While much of the Best Actor Oscar discussion has revolved around Chiwetel Ejiofor (“12 Years a Slave“), Matthew McConaughey (“Dallas Buyers Club“), and Robert Redford (“All is Lost“), Bruce Dern (“Nebraska“) has slowly been rising in the ranks.
The strongest factor working in his favor: he personifies the academy demographic.
In our experts’ predictions he’s currently in third place (11/2 odds), up from fifth (14/1 odds), where he sat at the beginning of December. Seeming more or less safe for a nomination now – “more or less” because nothing is guaranteed with those wacky Oscars – we have to wonder if he could even win.
I wrote before about whether Redford or Dern could win Best Actor as a de facto lifetime achievement award, as sometimes happens with veteran actors at the Oscars – actors like Alan Arkin (“Little Miss Sunshine”), Jeff Bridges (“Crazy Heart”), and Christopher Plummer (“Beginners”) finally won their first awards after spending decades in the industry.
But now it looks like Redford is down for the count – he may not even be nominated at the Oscars after snubs from his industry peers at SAG and BAFTA – so Dern might have the veteran vote to himself.
It’s more than just the fact that the academy might want to honor a veteran’s career. Dern is someone the average academy member can relate to. According to the now famous Los Angeles Times study the academy is 94% white, 77% male, and has a median age of 62.
That of course doesn’t mean academy members will vote for someone just because he’s white, male, and elderly, but consider that Dern might also be relatable to voters in another way: most voters of a certain age probably aren’t superstars like Redford or Tom Hanks. Many might be like Dern: coming up during the ’60s and ’70s, working steadily and earning some recognition along the way but never quite becoming a household name.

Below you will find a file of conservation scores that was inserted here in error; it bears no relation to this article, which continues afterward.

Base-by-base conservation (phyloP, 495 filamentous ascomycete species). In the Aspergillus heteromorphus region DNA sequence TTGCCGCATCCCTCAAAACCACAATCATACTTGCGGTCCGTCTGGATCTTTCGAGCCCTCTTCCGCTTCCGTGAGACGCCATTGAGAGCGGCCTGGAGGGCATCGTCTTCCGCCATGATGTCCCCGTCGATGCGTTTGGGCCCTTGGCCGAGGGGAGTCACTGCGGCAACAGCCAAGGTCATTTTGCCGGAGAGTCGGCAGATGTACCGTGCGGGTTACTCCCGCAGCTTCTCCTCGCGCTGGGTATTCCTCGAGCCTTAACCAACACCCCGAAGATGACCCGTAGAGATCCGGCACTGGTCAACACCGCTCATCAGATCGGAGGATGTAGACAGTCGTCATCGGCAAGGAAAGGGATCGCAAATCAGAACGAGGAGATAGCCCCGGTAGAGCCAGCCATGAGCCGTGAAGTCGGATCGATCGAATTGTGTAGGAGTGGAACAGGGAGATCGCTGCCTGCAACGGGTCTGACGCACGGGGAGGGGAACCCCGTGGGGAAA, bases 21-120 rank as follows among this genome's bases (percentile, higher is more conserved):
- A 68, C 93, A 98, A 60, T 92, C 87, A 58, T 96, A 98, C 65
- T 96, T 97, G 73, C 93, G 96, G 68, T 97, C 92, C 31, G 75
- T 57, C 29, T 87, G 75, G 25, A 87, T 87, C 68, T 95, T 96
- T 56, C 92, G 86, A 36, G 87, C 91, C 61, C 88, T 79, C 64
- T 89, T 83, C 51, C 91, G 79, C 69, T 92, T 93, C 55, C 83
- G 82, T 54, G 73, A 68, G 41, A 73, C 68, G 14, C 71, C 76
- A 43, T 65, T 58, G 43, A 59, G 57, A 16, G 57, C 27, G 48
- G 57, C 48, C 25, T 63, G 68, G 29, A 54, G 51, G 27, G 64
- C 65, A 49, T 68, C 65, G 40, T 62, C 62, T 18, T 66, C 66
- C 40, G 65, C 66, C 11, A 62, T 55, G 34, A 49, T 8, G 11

Now Dern has one of the biggest showcase roles of his career at age 77, and the idea of a late-career surge might be appealing to voters who, in addition to being contemporaries of Dern, love an underdog story that ends in success. That’s part of the appeal of “Nebraska,” which has a late scene in which Dern, as down-on-his-luck Woody Fox, gets a moment to cruise triumphantly through a hometown full of neighbors who had written him off years ago. Dern could get a similar moment accepting Best Actor on the Oscar stage.
Dern has been campaigning heavily this season, attending events, shaking hands, telling stories, graciously heaping praise on his directors and costars, past and present. It’s clear how proud he is of “Nebraska,” and how much he appreciates his moment in the spotlight. Sometimes Hollywood awards come down to who voters want to hug, and he’s miles ahead in that department.
Is Dern a stronger contender than we’re giving him credit for? Predict Best Actor below and discuss his performance and his chances in the comments: